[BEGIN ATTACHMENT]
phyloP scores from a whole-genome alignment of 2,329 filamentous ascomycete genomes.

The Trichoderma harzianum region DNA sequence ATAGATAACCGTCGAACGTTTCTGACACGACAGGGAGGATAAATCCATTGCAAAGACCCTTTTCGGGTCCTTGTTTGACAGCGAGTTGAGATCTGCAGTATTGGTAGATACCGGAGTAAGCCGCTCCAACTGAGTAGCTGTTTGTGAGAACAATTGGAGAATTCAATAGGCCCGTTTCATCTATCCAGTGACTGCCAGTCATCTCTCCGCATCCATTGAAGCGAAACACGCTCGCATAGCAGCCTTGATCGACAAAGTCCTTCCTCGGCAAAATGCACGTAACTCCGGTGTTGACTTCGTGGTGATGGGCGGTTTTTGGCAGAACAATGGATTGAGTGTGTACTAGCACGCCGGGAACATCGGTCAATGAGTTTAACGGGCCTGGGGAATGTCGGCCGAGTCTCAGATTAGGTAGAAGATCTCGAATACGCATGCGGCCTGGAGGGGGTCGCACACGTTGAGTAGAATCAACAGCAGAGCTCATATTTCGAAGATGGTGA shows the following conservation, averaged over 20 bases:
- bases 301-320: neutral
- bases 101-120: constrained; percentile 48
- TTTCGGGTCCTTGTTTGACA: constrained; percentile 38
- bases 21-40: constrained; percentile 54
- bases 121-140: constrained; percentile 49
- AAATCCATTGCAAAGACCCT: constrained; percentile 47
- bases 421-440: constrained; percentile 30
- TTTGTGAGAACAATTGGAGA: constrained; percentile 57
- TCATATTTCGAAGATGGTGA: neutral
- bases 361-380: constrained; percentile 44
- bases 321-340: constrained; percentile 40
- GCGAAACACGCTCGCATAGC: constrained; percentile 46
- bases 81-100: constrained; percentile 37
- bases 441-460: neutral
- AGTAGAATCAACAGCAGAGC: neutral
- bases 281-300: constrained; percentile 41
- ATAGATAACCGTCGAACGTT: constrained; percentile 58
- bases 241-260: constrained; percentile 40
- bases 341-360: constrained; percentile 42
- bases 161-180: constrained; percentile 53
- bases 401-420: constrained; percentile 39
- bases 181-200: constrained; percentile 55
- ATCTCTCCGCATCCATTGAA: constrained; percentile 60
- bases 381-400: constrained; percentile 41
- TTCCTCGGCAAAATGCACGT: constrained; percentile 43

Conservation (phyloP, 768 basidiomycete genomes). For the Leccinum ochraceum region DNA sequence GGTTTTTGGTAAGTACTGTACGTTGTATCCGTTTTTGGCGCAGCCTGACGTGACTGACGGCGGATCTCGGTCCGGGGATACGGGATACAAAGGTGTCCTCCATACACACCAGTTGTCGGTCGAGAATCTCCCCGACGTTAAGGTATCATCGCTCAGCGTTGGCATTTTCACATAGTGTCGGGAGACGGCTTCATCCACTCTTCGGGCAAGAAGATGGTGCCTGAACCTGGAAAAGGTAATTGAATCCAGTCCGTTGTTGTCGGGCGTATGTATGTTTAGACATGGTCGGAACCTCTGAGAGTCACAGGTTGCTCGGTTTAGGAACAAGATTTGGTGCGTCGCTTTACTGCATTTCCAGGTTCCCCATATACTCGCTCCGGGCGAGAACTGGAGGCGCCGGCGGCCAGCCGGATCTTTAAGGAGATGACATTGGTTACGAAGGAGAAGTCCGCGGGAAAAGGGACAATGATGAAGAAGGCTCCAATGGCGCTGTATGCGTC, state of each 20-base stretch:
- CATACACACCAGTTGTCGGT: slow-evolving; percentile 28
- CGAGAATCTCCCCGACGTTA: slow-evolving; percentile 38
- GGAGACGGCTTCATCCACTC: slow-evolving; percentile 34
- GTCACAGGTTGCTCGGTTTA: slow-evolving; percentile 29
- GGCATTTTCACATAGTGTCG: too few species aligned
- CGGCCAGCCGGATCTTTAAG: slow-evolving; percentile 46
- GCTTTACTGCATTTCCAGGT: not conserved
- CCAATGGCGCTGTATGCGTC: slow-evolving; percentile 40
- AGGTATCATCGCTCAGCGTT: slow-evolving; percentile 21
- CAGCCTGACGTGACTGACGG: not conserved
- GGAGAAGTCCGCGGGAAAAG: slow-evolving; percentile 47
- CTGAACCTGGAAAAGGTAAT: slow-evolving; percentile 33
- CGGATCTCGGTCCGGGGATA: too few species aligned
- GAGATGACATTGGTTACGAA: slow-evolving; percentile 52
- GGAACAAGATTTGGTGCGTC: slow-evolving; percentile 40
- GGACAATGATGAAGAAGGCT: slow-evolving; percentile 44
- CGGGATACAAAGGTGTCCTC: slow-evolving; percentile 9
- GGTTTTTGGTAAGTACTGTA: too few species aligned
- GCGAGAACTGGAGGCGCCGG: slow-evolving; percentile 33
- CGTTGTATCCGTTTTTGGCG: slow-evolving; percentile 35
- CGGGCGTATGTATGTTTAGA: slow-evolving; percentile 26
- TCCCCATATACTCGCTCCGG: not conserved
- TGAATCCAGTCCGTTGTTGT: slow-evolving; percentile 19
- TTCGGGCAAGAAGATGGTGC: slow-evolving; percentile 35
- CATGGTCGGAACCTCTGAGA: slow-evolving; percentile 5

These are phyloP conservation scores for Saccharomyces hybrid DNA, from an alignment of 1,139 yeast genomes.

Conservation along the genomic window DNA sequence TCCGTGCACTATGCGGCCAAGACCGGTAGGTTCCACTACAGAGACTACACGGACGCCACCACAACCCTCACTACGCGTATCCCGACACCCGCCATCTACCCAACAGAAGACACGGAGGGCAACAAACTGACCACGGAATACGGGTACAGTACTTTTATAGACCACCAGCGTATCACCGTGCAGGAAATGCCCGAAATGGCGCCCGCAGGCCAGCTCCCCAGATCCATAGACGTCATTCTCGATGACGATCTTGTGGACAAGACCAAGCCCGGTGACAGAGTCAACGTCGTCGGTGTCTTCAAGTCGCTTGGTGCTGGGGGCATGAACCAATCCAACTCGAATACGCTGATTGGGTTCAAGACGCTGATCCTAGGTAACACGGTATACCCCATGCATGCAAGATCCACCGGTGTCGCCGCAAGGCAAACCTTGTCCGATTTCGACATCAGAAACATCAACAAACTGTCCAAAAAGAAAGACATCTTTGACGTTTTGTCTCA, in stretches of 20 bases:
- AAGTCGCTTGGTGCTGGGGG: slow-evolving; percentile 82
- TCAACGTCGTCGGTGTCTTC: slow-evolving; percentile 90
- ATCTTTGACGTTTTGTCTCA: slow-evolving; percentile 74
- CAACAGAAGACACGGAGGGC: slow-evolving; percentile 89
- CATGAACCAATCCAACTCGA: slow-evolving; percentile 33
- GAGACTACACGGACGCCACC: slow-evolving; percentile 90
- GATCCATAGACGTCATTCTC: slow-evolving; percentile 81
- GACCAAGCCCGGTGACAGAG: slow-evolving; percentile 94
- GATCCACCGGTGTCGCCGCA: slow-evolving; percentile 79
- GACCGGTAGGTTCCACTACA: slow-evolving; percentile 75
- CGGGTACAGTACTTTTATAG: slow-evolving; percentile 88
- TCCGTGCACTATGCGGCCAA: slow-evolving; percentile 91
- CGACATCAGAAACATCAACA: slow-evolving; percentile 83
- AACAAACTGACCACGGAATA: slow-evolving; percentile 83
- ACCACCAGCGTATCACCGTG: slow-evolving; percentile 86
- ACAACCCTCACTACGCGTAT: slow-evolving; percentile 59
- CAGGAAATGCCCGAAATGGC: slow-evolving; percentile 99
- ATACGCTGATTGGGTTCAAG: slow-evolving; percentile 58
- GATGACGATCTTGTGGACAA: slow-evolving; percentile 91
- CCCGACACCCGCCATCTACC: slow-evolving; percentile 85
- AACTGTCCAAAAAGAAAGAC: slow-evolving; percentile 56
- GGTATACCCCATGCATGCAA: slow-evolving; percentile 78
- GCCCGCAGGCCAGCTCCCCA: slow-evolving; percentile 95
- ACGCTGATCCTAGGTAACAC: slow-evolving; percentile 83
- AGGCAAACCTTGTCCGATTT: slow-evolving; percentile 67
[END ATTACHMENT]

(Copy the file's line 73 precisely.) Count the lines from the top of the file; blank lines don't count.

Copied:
- ATACGCTGATTGGGTTCAAG: slow-evolving; percentile 58